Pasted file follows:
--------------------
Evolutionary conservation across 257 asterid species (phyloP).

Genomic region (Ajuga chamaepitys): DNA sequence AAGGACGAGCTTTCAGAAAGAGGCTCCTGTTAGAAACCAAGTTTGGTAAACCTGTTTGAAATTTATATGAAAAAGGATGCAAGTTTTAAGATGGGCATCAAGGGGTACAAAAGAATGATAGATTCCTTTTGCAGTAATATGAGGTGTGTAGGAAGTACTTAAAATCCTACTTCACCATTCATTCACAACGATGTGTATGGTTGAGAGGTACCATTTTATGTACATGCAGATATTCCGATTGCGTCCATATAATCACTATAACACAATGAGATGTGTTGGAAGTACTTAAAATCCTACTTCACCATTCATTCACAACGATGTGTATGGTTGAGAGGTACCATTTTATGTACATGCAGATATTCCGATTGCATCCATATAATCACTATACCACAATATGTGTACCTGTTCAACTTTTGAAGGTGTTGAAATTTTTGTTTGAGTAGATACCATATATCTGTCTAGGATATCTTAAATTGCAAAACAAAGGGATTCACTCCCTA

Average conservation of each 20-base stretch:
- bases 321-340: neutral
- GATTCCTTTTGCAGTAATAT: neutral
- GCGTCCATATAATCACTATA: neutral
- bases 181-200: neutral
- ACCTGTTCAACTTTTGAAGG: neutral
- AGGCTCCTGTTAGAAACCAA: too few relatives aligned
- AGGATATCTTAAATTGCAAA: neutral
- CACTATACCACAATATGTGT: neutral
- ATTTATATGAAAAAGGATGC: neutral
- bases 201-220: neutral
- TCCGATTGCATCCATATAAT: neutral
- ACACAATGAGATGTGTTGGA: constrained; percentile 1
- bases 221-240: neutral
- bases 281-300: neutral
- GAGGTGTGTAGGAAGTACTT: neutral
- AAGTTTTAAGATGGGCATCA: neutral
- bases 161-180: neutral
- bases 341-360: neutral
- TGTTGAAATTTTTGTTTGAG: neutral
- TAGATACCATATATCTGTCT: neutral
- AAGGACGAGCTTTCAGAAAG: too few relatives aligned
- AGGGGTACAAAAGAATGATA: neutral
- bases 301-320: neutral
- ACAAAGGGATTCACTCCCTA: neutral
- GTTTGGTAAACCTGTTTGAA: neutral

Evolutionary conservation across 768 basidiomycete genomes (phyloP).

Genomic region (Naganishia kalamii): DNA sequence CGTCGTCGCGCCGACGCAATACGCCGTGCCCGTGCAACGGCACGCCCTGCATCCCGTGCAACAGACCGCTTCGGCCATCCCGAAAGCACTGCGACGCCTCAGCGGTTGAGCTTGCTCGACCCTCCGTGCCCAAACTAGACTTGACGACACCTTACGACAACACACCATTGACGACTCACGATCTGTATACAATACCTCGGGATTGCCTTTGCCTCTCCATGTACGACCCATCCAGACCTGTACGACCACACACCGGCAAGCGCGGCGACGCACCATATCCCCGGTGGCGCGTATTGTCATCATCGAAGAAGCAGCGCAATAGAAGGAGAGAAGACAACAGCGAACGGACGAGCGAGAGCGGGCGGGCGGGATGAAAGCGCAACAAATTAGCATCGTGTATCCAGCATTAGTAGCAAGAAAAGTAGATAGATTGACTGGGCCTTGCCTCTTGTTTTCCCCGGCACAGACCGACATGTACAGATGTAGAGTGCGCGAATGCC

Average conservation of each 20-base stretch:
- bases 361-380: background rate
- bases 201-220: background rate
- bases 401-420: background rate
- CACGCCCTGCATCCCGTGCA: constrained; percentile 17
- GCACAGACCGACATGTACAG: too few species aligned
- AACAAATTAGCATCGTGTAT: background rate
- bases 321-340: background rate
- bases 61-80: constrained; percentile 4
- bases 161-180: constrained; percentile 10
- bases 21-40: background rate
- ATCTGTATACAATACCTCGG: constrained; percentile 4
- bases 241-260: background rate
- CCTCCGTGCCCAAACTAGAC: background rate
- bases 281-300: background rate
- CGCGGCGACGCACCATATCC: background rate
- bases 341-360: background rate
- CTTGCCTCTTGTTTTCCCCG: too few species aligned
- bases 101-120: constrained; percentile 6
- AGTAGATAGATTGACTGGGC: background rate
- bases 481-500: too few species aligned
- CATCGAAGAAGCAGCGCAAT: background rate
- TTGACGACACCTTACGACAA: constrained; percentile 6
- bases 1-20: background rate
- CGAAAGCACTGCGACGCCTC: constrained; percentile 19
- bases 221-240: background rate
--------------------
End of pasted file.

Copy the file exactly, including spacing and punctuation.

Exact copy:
Evolutionary conservation across 257 asterid species (phyloP).

Genomic region (Ajuga chamaepitys): DNA sequence AAGGACGAGCTTTCAGAAAGAGGCTCCTGTTAGAAACCAAGTTTGGTAAACCTGTTTGAAATTTATATGAAAAAGGATGCAAGTTTTAAGATGGGCATCAAGGGGTACAAAAGAATGATAGATTCCTTTTGCAGTAATATGAGGTGTGTAGGAAGTACTTAAAATCCTACTTCACCATTCATTCACAACGATGTGTATGGTTGAGAGGTACCATTTTATGTACATGCAGATATTCCGATTGCGTCCATATAATCACTATAACACAATGAGATGTGTTGGAAGTACTTAAAATCCTACTTCACCATTCATTCACAACGATGTGTATGGTTGAGAGGTACCATTTTATGTACATGCAGATATTCCGATTGCATCCATATAATCACTATACCACAATATGTGTACCTGTTCAACTTTTGAAGGTGTTGAAATTTTTGTTTGAGTAGATACCATATATCTGTCTAGGATATCTTAAATTGCAAAACAAAGGGATTCACTCCCTA

Average conservation of each 20-base stretch:
- bases 321-340: neutral
- GATTCCTTTTGCAGTAATAT: neutral
- GCGTCCATATAATCACTATA: neutral
- bases 181-200: neutral
- ACCTGTTCAACTTTTGAAGG: neutral
- AGGCTCCTGTTAGAAACCAA: too few relatives aligned
- AGGATATCTTAAATTGCAAA: neutral
- CACTATACCACAATATGTGT: neutral
- ATTTATATGAAAAAGGATGC: neutral
- bases 201-220: neutral
- TCCGATTGCATCCATATAAT: neutral
- ACACAATGAGATGTGTTGGA: constrained; percentile 1
- bases 221-240: neutral
- bases 281-300: neutral
- GAGGTGTGTAGGAAGTACTT: neutral
- AAGTTTTAAGATGGGCATCA: neutral
- bases 161-180: neutral
- bases 341-360: neutral
- TGTTGAAATTTTTGTTTGAG: neutral
- TAGATACCATATATCTGTCT: neutral
- AAGGACGAGCTTTCAGAAAG: too few relatives aligned
- AGGGGTACAAAAGAATGATA: neutral
- bases 301-320: neutral
- ACAAAGGGATTCACTCCCTA: neutral
- GTTTGGTAAACCTGTTTGAA: neutral

Evolutionary conservation across 768 basidiomycete genomes (phyloP).

Genomic region (Naganishia kalamii): DNA sequence CGTCGTCGCGCCGACGCAATACGCCGTGCCCGTGCAACGGCACGCCCTGCATCCCGTGCAACAGACCGCTTCGGCCATCCCGAAAGCACTGCGACGCCTCAGCGGTTGAGCTTGCTCGACCCTCCGTGCCCAAACTAGACTTGACGACACCTTACGACAACACACCATTGACGACTCACGATCTGTATACAATACCTCGGGATTGCCTTTGCCTCTCCATGTACGACCCATCCAGACCTGTACGACCACACACCGGCAAGCGCGGCGACGCACCATATCCCCGGTGGCGCGTATTGTCATCATCGAAGAAGCAGCGCAATAGAAGGAGAGAAGACAACAGCGAACGGACGAGCGAGAGCGGGCGGGCGGGATGAAAGCGCAACAAATTAGCATCGTGTATCCAGCATTAGTAGCAAGAAAAGTAGATAGATTGACTGGGCCTTGCCTCTTGTTTTCCCCGGCACAGACCGACATGTACAGATGTAGAGTGCGCGAATGCC

Average conservation of each 20-base stretch:
- bases 361-380: background rate
- bases 201-220: background rate
- bases 401-420: background rate
- CACGCCCTGCATCCCGTGCA: constrained; percentile 17
- GCACAGACCGACATGTACAG: too few species aligned
- AACAAATTAGCATCGTGTAT: background rate
- bases 321-340: background rate
- bases 61-80: constrained; percentile 4
- bases 161-180: constrained; percentile 10
- bases 21-40: background rate
- ATCTGTATACAATACCTCGG: constrained; percentile 4
- bases 241-260: background rate
- CCTCCGTGCCCAAACTAGAC: background rate
- bases 281-300: background rate
- CGCGGCGACGCACCATATCC: background rate
- bases 341-360: background rate
- CTTGCCTCTTGTTTTCCCCG: too few species aligned
- bases 101-120: constrained; percentile 6
- AGTAGATAGATTGACTGGGC: background rate
- bases 481-500: too few species aligned
- CATCGAAGAAGCAGCGCAAT: background rate
- TTGACGACACCTTACGACAA: constrained; percentile 6
- bases 1-20: background rate
- CGAAAGCACTGCGACGCCTC: constrained; percentile 19
- bases 221-240: background rate